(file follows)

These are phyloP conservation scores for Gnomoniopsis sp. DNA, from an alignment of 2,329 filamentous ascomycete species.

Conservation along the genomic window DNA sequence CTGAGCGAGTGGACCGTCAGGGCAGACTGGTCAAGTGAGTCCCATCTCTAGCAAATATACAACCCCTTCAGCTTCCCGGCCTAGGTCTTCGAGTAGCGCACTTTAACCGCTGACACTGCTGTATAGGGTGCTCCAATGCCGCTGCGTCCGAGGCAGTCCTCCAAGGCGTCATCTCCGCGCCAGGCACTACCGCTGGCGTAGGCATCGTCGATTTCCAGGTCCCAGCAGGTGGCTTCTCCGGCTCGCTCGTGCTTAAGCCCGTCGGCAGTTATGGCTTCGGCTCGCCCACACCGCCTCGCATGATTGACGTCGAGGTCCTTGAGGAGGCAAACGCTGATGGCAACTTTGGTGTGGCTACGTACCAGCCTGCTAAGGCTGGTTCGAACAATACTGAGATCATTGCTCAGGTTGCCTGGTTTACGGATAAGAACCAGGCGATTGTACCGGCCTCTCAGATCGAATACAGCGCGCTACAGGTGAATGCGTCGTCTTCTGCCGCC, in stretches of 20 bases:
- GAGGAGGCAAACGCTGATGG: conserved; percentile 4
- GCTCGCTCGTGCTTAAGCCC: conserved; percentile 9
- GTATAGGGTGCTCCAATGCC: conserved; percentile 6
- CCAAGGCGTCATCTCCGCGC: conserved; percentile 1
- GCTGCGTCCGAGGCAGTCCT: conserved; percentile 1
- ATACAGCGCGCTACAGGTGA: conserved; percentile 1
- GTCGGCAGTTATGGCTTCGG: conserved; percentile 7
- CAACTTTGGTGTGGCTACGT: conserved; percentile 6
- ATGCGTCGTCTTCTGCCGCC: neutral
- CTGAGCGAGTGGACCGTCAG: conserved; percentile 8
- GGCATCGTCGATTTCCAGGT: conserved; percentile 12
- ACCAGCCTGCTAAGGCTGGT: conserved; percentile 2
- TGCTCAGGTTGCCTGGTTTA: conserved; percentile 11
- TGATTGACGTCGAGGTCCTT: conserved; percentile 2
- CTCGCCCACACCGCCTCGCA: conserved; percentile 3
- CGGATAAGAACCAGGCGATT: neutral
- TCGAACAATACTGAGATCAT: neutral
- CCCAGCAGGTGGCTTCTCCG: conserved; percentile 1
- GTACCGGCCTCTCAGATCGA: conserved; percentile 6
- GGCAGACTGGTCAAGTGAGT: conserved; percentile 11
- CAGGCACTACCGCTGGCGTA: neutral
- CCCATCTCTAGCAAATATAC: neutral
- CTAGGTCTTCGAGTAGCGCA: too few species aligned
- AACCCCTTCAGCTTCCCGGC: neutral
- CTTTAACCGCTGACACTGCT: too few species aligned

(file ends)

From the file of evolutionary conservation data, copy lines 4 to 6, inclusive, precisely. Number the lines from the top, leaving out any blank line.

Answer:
- GCTCGCTCGTGCTTAAGCCC: conserved; percentile 9
- GTATAGGGTGCTCCAATGCC: conserved; percentile 6
- CCAAGGCGTCATCTCCGCGC: conserved; percentile 1